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Everything You Need To Know About Git Checkout -b

“Git checkout -b” is a command that you need to know when you’re learning to code. It’s actually very simple, and this blog will teach you everything you need to know.

What is "git checkout" ?

Git checkout is a terminal command that allows you to switch between and create git branches. By itself, it doesn't do anything. But prepended onto different commands, it can do a variety of different things.

This is what happens when I run git checkout by itself.


GIt checkout

What does the "-b" in "git checkout -b" mean?

The "-b" is a flag that bundles two different commands together.

  • Git branch <new_branch_name>
    This creates a new branch named <new_branch_name>
  • Git checkout <new_branch_name>
    This switches you from your current branch to the new branch named <new_branch_name>

I went ahead and ran these commands on my local environment. Here is what the output looks like.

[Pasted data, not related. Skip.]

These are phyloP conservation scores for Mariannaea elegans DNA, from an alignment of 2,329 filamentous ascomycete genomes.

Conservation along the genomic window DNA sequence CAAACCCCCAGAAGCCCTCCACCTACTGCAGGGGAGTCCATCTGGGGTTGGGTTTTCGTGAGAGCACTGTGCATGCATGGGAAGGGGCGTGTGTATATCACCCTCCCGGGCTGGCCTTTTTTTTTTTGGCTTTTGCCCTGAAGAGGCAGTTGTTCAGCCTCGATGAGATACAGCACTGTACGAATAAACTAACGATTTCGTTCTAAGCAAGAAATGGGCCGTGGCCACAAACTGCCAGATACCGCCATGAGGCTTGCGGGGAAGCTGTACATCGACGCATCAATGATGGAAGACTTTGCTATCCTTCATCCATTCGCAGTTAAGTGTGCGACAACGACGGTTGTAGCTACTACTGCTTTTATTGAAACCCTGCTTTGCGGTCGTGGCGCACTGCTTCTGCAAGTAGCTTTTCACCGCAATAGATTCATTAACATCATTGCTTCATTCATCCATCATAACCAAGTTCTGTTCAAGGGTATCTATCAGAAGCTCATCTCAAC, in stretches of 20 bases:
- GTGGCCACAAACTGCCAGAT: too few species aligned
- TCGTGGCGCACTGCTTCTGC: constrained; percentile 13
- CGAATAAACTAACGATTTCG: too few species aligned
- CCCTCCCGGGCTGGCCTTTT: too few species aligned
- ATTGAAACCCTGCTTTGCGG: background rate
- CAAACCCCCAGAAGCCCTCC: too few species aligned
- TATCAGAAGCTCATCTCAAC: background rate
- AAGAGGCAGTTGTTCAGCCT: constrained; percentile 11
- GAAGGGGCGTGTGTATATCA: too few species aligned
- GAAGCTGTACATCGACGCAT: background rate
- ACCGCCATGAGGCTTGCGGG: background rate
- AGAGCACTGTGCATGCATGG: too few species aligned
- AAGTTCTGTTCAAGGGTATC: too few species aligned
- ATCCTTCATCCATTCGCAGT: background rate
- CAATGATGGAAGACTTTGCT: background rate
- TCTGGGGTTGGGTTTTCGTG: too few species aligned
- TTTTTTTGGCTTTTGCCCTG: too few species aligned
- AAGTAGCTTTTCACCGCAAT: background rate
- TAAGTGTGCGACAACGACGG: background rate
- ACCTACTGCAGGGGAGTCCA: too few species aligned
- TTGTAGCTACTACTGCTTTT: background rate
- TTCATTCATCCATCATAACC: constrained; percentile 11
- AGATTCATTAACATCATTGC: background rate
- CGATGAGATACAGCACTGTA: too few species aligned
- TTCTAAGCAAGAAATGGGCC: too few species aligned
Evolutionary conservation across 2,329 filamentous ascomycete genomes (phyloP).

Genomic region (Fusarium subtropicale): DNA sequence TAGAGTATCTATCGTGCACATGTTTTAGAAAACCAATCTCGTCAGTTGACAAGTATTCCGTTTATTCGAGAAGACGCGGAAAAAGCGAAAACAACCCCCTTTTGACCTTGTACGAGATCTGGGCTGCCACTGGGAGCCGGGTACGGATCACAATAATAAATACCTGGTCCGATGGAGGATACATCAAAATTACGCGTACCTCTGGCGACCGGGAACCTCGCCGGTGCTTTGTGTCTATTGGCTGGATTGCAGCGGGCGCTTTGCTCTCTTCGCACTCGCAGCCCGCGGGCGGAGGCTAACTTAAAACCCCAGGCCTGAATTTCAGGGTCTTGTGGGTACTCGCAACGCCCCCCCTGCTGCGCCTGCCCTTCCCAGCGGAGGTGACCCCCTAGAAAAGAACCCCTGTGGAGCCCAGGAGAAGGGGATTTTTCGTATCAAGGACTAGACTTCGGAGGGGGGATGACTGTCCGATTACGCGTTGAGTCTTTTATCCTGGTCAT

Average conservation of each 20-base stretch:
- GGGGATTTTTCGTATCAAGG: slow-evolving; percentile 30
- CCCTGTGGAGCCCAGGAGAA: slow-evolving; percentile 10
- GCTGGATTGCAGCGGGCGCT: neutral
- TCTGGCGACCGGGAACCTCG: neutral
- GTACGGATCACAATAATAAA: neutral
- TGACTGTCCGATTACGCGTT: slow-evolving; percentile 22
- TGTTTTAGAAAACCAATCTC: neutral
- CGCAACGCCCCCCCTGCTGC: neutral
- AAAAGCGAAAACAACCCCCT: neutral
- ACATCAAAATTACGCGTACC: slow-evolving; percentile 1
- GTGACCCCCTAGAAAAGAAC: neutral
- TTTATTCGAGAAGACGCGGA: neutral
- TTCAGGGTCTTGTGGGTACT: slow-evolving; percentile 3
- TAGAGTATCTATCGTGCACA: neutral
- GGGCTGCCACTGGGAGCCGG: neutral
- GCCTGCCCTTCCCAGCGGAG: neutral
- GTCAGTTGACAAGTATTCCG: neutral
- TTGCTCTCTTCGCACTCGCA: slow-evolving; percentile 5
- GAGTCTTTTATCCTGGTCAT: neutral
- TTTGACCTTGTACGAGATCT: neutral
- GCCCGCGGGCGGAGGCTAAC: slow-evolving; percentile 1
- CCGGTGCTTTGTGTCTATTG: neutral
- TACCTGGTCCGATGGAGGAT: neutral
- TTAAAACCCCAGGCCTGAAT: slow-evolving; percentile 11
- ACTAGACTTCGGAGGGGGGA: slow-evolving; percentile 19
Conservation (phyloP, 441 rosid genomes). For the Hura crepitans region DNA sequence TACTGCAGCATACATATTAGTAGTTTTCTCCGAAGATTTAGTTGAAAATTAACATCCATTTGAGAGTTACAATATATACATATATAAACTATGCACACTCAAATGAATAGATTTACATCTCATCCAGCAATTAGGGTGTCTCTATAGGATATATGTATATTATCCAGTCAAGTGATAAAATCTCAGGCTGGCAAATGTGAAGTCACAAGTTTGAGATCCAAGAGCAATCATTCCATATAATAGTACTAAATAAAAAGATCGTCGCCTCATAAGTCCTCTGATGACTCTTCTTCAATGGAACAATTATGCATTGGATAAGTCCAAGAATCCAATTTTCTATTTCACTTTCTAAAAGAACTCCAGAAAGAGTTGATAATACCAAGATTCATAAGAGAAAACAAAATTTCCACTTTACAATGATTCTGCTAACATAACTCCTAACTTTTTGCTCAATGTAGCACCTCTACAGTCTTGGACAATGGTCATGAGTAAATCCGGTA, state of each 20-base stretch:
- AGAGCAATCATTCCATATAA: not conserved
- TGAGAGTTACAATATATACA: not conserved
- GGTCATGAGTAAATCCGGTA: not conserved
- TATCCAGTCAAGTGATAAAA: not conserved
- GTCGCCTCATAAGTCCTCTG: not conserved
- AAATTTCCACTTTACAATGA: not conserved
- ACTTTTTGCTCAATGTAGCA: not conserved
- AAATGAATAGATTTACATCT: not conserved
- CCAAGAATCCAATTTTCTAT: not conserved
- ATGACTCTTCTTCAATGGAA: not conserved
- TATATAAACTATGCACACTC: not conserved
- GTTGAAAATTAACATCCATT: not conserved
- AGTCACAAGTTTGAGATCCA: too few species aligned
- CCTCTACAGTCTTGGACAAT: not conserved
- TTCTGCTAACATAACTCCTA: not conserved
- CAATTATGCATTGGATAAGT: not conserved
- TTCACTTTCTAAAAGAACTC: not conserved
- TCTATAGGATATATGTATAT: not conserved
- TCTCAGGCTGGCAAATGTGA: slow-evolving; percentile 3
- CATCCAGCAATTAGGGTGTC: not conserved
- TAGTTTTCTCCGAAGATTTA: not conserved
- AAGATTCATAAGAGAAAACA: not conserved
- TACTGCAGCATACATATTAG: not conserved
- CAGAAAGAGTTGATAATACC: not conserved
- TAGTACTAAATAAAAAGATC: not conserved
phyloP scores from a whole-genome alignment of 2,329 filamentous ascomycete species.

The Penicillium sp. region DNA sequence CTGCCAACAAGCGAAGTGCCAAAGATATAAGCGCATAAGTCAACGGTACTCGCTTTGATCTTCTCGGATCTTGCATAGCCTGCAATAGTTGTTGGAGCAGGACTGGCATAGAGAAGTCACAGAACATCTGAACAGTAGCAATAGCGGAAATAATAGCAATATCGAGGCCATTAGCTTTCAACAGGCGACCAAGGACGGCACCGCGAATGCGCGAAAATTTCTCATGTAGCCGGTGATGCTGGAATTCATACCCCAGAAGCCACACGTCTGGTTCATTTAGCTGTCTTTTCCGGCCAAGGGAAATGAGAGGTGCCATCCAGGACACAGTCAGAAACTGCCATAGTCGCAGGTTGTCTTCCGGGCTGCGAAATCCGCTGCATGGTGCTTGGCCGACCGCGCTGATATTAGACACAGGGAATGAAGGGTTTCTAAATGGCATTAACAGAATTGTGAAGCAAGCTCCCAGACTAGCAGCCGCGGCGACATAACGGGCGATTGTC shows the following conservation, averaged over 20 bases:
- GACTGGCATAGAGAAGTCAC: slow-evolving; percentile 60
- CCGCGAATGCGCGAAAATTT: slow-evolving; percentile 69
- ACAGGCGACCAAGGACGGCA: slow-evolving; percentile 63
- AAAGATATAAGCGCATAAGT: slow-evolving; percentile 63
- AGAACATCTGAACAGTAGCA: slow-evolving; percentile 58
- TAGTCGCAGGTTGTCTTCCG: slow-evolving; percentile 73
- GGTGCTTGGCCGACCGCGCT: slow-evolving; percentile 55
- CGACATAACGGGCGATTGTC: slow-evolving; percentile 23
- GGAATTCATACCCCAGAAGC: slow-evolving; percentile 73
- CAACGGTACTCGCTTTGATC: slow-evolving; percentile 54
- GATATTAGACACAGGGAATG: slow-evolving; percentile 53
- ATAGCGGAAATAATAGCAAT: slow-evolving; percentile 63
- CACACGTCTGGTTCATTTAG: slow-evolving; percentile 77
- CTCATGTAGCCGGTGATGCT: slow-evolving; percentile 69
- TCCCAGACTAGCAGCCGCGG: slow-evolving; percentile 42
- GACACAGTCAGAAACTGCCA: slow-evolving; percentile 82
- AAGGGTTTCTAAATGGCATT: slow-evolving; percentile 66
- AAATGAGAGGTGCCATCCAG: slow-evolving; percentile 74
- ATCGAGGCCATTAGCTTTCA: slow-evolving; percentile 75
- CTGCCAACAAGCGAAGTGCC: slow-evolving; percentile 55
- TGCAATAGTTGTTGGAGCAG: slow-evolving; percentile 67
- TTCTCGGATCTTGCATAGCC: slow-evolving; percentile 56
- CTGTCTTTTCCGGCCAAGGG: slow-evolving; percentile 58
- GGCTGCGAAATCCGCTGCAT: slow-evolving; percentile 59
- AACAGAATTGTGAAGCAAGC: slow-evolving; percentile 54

Git branch & Git checkout

What happens when I run "git checkout -b" ?

Git checkout -b is a command that will create a new branch and switch you into that new branch from your current branch. I went ahead and ran the command in my local environment to show you what you should be seeing as your output. Here is what the output looks like.

Git checkout -b

As you can see, this command does exactly the same thing as the previous image, but it's a lot shorter, quicker to type, and easier to remember.

How do I use "git checkout -b" ?

One common use case is creating a new local git branch with git checkout -b, and then pushing it to a remote server to create a remote branch of the same name.

Here are the exact commands you need to run to do this.

Create a new remote git branch

Hope this helped!

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